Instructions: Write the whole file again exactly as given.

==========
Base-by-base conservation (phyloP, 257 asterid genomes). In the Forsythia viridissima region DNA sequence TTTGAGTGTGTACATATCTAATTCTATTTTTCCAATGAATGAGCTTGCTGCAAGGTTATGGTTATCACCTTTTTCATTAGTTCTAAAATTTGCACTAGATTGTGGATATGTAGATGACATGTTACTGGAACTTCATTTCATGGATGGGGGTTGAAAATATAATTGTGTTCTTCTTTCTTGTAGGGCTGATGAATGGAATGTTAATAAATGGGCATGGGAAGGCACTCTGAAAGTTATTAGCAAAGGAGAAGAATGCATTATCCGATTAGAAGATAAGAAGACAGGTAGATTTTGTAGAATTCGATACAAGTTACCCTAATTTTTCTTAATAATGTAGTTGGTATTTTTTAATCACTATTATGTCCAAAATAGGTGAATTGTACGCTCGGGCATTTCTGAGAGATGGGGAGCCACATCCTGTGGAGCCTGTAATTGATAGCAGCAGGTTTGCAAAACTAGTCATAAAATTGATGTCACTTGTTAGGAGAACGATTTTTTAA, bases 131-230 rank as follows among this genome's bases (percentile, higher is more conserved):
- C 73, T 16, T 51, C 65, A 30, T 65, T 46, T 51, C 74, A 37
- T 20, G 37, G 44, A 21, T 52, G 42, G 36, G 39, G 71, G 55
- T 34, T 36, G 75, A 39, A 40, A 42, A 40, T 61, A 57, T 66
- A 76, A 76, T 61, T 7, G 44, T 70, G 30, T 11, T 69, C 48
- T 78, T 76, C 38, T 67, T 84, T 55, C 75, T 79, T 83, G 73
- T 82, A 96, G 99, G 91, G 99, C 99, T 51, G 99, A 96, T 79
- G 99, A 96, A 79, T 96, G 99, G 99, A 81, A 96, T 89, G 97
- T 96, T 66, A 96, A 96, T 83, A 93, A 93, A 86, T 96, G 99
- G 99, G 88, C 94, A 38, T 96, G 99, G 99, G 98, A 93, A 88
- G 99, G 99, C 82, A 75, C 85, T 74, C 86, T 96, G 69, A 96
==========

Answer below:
Base-by-base conservation (phyloP, 257 asterid genomes). In the Forsythia viridissima region DNA sequence TTTGAGTGTGTACATATCTAATTCTATTTTTCCAATGAATGAGCTTGCTGCAAGGTTATGGTTATCACCTTTTTCATTAGTTCTAAAATTTGCACTAGATTGTGGATATGTAGATGACATGTTACTGGAACTTCATTTCATGGATGGGGGTTGAAAATATAATTGTGTTCTTCTTTCTTGTAGGGCTGATGAATGGAATGTTAATAAATGGGCATGGGAAGGCACTCTGAAAGTTATTAGCAAAGGAGAAGAATGCATTATCCGATTAGAAGATAAGAAGACAGGTAGATTTTGTAGAATTCGATACAAGTTACCCTAATTTTTCTTAATAATGTAGTTGGTATTTTTTAATCACTATTATGTCCAAAATAGGTGAATTGTACGCTCGGGCATTTCTGAGAGATGGGGAGCCACATCCTGTGGAGCCTGTAATTGATAGCAGCAGGTTTGCAAAACTAGTCATAAAATTGATGTCACTTGTTAGGAGAACGATTTTTTAA, bases 131-230 rank as follows among this genome's bases (percentile, higher is more conserved):
- C 73, T 16, T 51, C 65, A 30, T 65, T 46, T 51, C 74, A 37
- T 20, G 37, G 44, A 21, T 52, G 42, G 36, G 39, G 71, G 55
- T 34, T 36, G 75, A 39, A 40, A 42, A 40, T 61, A 57, T 66
- A 76, A 76, T 61, T 7, G 44, T 70, G 30, T 11, T 69, C 48
- T 78, T 76, C 38, T 67, T 84, T 55, C 75, T 79, T 83, G 73
- T 82, A 96, G 99, G 91, G 99, C 99, T 51, G 99, A 96, T 79
- G 99, A 96, A 79, T 96, G 99, G 99, A 81, A 96, T 89, G 97
- T 96, T 66, A 96, A 96, T 83, A 93, A 93, A 86, T 96, G 99
- G 99, G 88, C 94, A 38, T 96, G 99, G 99, G 98, A 93, A 88
- G 99, G 99, C 82, A 75, C 85, T 74, C 86, T 96, G 69, A 96